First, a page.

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Baak Baak, C.M.; Garcia-Rejon, J.; Navarro, J.; Cigarroa Toledo, N. Invasive Aedes albopictus in the Americas. Encyclopedia. Available online: (accessed on 11 December 2023).
Baak Baak CM, Garcia-Rejon J, Navarro J, Cigarroa Toledo N. Invasive Aedes albopictus in the Americas. Encyclopedia. Available at: Accessed December 11, 2023.
Baak Baak, Carlos M., Julian Garcia-Rejon, Juan-Carlos Navarro, Nohemi Cigarroa Toledo. "Invasive Aedes albopictus in the Americas" Encyclopedia, (accessed December 11, 2023).
Baak Baak, C.M., Garcia-Rejon, J., Navarro, J., & Cigarroa Toledo, N.(2021, December 01). Invasive Aedes albopictus in the Americas. In Encyclopedia.
Baak Baak, Carlos M., et al. "Invasive Aedes albopictus in the Americas." Encyclopedia. Web. 01 December, 2021.
Invasive Aedes albopictus in the Americas

Aedes (Stegomyia) albopictus Skuse is a mosquito native to Southeast Asia. Currently, it has a wide distribution in America, where natural infection with arboviruses of medical and veterinary importance has been reported. In the Americas, Ae. albopictus occupies the same ecological niches as Aedes (Stegomyia) aegypti. It is difficult to incriminate the Asian mosquito as the cause of autochthonous arbovirus outbreaks. However, evidence suggests that Ae. albopictus is very effective in transmitting endemic arboviruses (such as dengue) in both horizontal and vertical transmission. Aedes albopictus could be useful as a sentinel species to monitor dengue virus in interepidemic periods.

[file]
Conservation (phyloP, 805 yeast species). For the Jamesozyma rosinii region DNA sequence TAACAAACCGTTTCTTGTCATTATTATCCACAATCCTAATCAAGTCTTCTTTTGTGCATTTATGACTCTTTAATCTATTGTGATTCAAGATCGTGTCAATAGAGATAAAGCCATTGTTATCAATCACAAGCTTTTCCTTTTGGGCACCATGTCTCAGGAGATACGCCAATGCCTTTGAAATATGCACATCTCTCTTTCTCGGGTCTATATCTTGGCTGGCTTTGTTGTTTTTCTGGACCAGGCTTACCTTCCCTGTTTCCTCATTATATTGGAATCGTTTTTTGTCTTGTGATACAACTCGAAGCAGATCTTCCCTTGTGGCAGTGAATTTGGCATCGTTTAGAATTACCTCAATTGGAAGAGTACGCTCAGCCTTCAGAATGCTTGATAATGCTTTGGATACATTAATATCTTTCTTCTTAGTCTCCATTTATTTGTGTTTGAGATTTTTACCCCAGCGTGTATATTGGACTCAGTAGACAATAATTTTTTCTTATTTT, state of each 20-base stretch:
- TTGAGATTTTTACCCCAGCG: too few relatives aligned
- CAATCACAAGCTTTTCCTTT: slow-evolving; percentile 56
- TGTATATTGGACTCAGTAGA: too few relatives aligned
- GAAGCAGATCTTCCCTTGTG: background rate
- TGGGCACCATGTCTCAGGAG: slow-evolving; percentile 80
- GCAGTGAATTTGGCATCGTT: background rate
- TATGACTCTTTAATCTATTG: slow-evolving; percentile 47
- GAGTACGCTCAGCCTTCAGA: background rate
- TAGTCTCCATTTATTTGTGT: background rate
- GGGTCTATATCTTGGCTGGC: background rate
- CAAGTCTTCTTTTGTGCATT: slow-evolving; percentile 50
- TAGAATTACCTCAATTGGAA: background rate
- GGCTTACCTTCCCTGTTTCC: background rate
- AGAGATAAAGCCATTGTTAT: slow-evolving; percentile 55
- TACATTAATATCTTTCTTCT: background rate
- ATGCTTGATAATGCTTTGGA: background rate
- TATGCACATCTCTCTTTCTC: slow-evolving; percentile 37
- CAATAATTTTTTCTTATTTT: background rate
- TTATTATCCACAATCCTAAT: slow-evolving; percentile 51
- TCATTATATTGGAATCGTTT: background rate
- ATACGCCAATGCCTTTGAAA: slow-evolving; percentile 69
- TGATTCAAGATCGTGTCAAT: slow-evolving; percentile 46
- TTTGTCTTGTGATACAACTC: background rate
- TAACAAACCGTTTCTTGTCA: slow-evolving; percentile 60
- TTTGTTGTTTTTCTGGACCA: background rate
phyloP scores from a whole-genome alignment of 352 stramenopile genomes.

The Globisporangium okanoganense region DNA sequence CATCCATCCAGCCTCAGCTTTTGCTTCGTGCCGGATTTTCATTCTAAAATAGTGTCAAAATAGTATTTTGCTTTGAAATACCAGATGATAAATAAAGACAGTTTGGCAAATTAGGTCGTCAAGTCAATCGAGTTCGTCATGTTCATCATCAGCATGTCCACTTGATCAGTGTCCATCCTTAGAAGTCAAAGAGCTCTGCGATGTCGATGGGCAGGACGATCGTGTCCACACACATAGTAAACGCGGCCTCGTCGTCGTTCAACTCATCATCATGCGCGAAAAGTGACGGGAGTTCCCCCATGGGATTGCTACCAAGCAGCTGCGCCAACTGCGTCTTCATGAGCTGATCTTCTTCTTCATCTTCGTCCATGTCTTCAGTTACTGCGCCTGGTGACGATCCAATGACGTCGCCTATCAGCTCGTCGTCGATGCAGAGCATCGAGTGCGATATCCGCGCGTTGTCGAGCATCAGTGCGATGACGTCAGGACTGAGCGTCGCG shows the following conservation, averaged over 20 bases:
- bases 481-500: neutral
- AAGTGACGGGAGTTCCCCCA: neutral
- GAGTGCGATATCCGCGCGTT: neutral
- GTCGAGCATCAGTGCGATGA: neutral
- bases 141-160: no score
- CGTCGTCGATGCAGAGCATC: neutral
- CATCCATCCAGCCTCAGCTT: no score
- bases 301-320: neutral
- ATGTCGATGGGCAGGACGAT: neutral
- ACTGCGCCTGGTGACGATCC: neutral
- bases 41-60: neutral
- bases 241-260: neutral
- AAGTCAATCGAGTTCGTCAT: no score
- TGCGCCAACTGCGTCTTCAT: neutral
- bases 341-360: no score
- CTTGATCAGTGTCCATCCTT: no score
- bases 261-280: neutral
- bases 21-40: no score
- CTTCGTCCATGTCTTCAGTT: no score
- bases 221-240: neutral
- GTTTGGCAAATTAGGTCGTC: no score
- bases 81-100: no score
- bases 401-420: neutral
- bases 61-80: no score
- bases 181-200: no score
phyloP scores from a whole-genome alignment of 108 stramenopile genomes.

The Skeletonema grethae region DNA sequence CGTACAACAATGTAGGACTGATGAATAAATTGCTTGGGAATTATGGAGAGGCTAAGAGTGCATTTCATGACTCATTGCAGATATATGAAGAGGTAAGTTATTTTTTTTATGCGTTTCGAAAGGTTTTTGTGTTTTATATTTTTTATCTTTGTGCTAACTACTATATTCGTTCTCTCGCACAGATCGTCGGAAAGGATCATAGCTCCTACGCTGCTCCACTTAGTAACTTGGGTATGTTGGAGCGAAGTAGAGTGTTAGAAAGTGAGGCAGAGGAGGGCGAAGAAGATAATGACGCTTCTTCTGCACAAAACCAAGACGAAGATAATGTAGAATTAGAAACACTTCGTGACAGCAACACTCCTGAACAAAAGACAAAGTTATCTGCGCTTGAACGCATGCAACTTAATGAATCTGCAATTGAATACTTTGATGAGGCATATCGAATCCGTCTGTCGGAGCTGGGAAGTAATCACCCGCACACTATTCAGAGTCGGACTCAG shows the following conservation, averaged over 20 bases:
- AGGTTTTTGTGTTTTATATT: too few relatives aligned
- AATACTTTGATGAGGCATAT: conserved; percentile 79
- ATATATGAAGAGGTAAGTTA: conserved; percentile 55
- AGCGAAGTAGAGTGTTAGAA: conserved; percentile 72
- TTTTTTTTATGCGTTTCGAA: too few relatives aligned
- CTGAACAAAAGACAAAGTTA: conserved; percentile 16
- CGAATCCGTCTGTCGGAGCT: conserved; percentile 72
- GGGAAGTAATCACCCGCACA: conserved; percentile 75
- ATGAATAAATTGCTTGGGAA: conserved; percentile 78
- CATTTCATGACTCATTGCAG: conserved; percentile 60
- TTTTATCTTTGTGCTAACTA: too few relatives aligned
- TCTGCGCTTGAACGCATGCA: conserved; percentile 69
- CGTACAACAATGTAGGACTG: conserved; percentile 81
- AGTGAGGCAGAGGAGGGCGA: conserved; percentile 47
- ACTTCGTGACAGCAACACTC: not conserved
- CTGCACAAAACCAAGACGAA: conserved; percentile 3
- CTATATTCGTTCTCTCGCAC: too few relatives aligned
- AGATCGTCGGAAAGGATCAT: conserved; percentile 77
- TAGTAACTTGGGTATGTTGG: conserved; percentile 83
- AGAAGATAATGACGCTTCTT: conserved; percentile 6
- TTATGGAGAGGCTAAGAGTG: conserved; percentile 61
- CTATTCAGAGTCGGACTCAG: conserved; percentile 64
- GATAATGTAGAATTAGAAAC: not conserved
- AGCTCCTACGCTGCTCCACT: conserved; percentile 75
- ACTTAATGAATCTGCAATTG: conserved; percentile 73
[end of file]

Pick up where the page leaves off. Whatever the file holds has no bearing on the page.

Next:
Emerging arboviruses Asian tiger mosquito Spatial distribution

1. Introduction

Aedes (Stegomyiaalbopictus Skuse is a mosquito native to Southeast Asia, colloquially known as the Asian tiger mosquito or Asian mosquito. The mosquito was described by Skuse (1894) in the city of Calcutta, India [1][2]. At the beginning of 2000′s, its importance as a vector of arboviruses was restricted to Asian and African countries [1]. Currently, Ae. albopictus is present on all continents except Antarctica [3]. It has been observed that once established in new geographic areas, it can become involved in the natural cycles of arbovirus transmission. For example, in Europe it has colonized several countries and was involved in dengue outbreaks in France, Italy, and Spain [4][5][6]. In Italy, the genome of the chikungunya virus was identified in Ae. albopictus and it was incriminated as the vector that caused the local outbreaks of chikungunya fever [7]. Likewise, autochthonous cases of Zika fever occurred in France and Ae. albopictus was suspected as the transmitter of the virus [8]. In America, dengue virus is the most important mosquito-borne viruses in terms of its global impact on human morbidity and mortality. Approximately 23 million dengue cases were registered across the Americas between 1980 and 2017. In 2019 there was a resurgence of the dengue virus, reaching 3.1 million cases throughout the region [9]. Chikungunya and Zika viruses are emerging viruses in America that have caused explosive outbreaks from 2013 to 2016, which has since subsided [10]Aedes aegypti is the main vector of dengue, Zika, and chikungunya viruses in the region [10][11][12][13][14]. The antecedents demonstrate that Ae. albopictus can transmit these viruses [5][7][11][14]; therefore, it is considered a species with the potential to increase the risk of arbovirus transmission in America.

2. Chronological Order of the First Reports of Ae. albopictus in the Americas